Australia Day 2012
26 January 2012
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On Australia Day the Bank's Museum of Australian Currency Notes was open to the public. Visitors viewed the Museum's permanent collection, and learnt the story of our currency against the backdrop of Australia's economic and social development from colonial settlement through to the current era of polymer notes. Visitors had the final chance to explore the ‘Hidden History of Banking’ exhibit of original records of convicts' deposits held by the Bank and learn about the convicts who appear on our banknotes. On the centenary of Sir Douglas Mawson's Australasian Antartic Expedition visitors could see the first $100 banknote in his honour.
Hidden History of Banking
Although convicts are often portrayed as penniless, they usually arrived with sums of money. This display showcases original records of convicts' deposits held by the Reserve Bank, and interprets the relationship between convicts and money through historical documents, paintings, literature, artefacts and film. In the 20th century, convicts like Francis Greenway and Mary Reibey appeared on Australian currency notes.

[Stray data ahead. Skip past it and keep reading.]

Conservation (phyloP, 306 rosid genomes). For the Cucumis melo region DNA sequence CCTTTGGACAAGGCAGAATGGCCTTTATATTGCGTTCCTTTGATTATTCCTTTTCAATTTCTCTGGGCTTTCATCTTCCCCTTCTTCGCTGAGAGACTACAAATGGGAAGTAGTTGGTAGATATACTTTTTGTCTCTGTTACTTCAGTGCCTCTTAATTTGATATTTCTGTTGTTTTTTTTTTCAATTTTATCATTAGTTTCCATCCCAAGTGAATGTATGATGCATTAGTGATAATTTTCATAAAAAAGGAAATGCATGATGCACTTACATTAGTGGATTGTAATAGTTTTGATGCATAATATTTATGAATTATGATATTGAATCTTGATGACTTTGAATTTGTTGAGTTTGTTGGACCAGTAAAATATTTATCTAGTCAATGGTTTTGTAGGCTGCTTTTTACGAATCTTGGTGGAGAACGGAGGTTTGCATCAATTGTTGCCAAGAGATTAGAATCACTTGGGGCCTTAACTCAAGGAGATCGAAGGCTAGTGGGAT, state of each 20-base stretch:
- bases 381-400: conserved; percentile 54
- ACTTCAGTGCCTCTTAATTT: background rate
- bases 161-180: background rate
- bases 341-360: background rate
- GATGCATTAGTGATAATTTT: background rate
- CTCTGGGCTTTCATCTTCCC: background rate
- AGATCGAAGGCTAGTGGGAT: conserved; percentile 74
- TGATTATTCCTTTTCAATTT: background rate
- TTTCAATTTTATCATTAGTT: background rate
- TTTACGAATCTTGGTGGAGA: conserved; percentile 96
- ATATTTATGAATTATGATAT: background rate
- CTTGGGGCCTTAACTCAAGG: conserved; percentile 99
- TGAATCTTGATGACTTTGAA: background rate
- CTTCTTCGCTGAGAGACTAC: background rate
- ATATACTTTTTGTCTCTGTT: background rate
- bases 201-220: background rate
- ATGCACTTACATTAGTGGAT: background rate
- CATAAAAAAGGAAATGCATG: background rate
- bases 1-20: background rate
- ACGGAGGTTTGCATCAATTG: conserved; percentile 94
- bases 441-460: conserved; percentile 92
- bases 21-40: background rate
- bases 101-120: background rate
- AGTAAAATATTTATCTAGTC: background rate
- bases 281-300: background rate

On the centenary of Sir Douglas Mawson's historic Australasian Antarctic Expedition, we highlight the first $100 banknote (issued in 1984) featuring the great explorer. During his Expedition, Mawson and his men undertook scientific research in unimaginably harsh conditions. Sir Douglas Mawson's inclusion on the $100 banknote is as much a tribute to his strength and determination as to his drive to understand more about the world around him. See this banknote and related reference material.
Get to Know Your Banknotes
Talk to staff from the Reserve Bank's Note Issue Department about the range of security features on Australia's banknotes and learn why the rate of counterfeiting in Australia is among the lowest in the world. Pick up one of our counterfeit detection brochures. Find out more about the banknote design and production process. Ask questions about the people whose portraits appear on our banknotes.